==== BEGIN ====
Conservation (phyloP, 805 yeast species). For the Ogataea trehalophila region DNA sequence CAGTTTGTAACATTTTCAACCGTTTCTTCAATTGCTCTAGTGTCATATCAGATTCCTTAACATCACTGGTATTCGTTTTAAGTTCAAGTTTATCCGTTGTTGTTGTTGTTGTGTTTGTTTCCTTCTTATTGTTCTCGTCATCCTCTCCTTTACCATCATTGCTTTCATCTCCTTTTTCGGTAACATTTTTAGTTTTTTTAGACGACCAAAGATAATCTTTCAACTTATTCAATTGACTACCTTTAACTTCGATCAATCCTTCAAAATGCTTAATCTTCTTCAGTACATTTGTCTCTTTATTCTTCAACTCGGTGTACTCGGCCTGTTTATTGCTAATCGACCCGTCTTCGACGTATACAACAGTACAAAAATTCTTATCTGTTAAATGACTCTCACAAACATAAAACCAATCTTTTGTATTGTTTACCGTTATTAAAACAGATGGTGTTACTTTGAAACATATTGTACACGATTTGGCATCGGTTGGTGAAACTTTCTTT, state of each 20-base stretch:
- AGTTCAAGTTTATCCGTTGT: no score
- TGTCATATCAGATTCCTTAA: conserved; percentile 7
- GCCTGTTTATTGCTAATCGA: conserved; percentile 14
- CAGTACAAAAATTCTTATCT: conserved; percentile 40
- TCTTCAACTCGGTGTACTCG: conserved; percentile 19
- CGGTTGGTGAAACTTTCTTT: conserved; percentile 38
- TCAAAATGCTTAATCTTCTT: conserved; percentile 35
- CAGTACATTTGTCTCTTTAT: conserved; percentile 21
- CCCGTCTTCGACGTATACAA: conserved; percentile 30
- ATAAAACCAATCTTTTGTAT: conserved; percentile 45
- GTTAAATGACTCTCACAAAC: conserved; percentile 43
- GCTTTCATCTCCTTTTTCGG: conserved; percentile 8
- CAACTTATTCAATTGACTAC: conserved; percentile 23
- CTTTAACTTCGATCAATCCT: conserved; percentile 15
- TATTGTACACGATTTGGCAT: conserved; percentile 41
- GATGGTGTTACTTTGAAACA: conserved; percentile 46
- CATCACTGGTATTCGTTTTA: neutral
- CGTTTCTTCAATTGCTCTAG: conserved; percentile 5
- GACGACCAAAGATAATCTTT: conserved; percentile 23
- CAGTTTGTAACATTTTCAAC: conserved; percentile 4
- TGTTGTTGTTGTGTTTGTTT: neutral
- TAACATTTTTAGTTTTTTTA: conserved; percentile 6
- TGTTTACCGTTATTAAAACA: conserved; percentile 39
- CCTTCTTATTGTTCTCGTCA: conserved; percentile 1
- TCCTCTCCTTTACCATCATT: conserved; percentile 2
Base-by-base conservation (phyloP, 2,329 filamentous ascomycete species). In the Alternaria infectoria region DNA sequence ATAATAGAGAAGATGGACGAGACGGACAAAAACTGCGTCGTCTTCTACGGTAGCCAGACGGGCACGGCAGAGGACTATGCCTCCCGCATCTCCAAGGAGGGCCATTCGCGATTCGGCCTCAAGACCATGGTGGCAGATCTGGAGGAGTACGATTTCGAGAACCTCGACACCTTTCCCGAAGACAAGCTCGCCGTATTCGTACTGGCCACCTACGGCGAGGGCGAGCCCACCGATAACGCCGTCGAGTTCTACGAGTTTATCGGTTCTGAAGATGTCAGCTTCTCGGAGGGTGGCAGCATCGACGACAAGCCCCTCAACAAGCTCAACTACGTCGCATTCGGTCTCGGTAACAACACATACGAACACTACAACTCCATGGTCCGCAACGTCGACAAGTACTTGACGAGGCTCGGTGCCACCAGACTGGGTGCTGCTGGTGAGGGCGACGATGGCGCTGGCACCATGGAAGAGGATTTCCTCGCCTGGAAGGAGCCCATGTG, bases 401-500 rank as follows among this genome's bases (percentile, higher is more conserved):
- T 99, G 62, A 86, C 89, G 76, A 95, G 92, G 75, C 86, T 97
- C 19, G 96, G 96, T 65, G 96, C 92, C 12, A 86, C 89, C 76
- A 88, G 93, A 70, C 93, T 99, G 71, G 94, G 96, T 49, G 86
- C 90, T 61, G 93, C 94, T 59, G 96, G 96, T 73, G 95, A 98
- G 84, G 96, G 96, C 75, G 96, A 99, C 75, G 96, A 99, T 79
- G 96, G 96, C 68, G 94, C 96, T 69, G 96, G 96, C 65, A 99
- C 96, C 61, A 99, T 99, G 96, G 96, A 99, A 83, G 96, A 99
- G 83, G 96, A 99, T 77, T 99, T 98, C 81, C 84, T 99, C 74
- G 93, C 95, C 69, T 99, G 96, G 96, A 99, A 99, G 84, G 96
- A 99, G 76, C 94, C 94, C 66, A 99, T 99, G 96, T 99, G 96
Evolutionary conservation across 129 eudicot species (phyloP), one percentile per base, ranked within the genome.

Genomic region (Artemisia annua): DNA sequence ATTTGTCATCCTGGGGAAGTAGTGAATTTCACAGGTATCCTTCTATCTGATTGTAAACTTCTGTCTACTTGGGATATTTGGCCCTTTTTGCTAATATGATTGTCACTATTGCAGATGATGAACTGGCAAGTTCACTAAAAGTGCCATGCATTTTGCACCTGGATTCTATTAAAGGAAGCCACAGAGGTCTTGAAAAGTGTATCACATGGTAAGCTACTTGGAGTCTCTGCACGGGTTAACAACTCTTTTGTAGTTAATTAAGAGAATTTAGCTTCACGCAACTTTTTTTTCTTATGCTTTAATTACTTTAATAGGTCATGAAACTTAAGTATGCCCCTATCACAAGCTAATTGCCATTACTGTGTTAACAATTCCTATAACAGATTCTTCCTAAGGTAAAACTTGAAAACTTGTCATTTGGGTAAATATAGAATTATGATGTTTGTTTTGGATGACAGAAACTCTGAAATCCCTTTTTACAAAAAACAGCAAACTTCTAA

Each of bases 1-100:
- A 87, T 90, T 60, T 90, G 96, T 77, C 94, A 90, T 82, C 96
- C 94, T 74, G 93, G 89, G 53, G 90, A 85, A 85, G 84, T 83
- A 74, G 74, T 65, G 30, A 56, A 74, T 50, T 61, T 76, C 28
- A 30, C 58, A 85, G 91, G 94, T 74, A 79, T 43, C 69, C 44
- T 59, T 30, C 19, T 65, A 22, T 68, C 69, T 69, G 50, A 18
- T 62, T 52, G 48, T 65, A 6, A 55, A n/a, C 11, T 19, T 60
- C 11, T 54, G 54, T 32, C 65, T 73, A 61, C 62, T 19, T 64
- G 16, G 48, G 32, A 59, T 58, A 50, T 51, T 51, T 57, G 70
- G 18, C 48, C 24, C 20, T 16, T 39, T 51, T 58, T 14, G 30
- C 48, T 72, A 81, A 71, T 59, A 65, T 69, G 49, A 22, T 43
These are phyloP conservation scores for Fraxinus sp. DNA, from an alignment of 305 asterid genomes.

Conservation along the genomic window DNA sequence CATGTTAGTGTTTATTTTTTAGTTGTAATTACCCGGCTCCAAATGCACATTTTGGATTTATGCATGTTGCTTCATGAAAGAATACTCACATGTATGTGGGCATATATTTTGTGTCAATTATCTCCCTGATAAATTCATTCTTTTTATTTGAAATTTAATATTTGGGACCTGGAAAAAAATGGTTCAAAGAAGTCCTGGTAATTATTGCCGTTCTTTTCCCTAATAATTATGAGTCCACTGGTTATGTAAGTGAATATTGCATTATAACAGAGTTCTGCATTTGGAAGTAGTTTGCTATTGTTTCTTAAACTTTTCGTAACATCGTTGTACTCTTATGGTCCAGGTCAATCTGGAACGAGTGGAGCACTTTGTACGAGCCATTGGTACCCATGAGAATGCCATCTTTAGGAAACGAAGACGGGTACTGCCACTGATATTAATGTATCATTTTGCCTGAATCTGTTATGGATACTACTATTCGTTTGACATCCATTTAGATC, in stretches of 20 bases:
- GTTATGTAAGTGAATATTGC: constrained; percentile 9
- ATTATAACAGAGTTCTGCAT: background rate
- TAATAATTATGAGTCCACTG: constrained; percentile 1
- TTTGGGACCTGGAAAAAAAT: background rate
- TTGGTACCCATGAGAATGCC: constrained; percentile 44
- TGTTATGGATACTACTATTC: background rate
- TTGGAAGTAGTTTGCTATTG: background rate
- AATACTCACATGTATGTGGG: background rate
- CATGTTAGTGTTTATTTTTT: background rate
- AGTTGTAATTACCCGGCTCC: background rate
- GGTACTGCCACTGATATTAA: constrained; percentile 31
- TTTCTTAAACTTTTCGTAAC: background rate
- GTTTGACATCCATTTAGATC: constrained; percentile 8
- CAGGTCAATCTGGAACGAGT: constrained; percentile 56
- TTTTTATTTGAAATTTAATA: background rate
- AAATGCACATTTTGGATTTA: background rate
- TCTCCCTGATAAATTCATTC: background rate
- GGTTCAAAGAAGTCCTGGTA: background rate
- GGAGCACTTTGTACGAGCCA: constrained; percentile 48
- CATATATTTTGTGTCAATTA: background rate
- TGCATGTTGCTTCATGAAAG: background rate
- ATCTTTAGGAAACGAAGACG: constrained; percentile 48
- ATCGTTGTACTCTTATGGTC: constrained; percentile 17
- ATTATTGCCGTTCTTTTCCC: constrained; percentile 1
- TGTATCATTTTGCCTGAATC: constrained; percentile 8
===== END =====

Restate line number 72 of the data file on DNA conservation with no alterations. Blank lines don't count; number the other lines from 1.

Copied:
- CATATATTTTGTGTCAATTA: background rate